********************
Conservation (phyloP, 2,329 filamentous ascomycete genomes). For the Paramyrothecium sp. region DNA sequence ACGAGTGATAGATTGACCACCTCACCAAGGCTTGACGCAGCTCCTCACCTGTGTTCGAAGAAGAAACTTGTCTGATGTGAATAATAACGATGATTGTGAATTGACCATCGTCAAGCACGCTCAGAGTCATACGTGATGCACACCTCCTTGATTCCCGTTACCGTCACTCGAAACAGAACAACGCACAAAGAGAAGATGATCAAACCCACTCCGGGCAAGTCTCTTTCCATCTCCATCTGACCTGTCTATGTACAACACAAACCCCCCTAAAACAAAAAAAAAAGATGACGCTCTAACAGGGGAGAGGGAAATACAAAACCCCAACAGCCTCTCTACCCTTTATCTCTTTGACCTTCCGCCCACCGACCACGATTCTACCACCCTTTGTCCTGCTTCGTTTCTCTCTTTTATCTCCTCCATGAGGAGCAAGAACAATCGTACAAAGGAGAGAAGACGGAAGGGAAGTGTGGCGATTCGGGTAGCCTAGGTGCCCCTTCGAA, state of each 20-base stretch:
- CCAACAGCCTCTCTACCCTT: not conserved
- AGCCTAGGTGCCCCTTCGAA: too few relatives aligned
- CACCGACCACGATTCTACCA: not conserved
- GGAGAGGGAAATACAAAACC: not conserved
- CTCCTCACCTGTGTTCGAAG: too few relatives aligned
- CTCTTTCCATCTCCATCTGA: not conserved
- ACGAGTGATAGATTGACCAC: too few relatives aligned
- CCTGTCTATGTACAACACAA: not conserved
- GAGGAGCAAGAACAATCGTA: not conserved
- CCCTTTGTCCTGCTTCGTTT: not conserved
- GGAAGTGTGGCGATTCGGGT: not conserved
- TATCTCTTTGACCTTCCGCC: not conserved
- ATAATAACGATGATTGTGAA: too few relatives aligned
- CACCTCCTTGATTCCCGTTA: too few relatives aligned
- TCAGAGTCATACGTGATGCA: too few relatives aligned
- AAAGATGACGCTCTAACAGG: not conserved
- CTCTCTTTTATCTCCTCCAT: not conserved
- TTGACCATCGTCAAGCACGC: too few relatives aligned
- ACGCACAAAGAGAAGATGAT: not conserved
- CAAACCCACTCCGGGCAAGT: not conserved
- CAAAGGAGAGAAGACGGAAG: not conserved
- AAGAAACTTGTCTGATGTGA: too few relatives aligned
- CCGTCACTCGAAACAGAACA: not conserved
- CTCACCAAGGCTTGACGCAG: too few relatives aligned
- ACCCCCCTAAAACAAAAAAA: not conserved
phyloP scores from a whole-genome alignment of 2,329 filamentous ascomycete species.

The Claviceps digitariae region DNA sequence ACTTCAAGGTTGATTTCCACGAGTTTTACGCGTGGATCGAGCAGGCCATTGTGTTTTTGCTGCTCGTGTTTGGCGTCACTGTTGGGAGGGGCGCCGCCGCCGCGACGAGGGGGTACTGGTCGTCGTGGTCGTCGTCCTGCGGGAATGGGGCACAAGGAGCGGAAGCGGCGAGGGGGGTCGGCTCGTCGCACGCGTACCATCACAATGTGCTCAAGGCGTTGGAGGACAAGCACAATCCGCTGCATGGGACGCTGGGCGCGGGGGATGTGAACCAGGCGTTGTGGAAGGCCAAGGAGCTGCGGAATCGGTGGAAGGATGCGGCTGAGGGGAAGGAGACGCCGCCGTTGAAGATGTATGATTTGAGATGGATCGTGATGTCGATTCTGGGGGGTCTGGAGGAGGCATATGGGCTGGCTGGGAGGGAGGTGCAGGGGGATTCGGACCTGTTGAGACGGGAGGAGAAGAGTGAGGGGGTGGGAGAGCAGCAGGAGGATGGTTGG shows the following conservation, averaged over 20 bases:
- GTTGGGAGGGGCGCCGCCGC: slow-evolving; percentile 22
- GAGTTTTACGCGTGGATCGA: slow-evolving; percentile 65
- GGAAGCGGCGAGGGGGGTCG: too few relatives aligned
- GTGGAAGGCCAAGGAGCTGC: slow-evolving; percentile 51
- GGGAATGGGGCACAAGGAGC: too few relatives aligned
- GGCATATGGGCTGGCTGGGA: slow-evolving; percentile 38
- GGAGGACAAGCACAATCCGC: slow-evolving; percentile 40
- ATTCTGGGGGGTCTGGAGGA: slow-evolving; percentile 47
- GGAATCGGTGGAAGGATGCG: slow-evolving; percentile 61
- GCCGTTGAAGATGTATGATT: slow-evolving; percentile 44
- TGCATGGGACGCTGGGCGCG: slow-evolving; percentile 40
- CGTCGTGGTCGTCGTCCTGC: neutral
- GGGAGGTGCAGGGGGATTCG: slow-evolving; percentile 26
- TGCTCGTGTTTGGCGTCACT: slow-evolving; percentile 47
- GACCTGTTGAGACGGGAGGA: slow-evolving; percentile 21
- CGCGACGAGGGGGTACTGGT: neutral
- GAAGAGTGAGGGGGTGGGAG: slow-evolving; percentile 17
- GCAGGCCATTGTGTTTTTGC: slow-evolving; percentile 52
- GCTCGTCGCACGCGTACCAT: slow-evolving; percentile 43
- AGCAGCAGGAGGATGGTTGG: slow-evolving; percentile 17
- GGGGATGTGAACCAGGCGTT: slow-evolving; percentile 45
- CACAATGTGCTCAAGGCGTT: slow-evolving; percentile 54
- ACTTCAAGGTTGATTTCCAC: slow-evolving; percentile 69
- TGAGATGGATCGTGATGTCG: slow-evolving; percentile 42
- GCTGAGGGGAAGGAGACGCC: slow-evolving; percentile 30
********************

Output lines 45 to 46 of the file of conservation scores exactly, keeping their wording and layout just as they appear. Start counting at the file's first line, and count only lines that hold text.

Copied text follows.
- GAAGAGTGAGGGGGTGGGAG: slow-evolving; percentile 17
- GCAGGCCATTGTGTTTTTGC: slow-evolving; percentile 52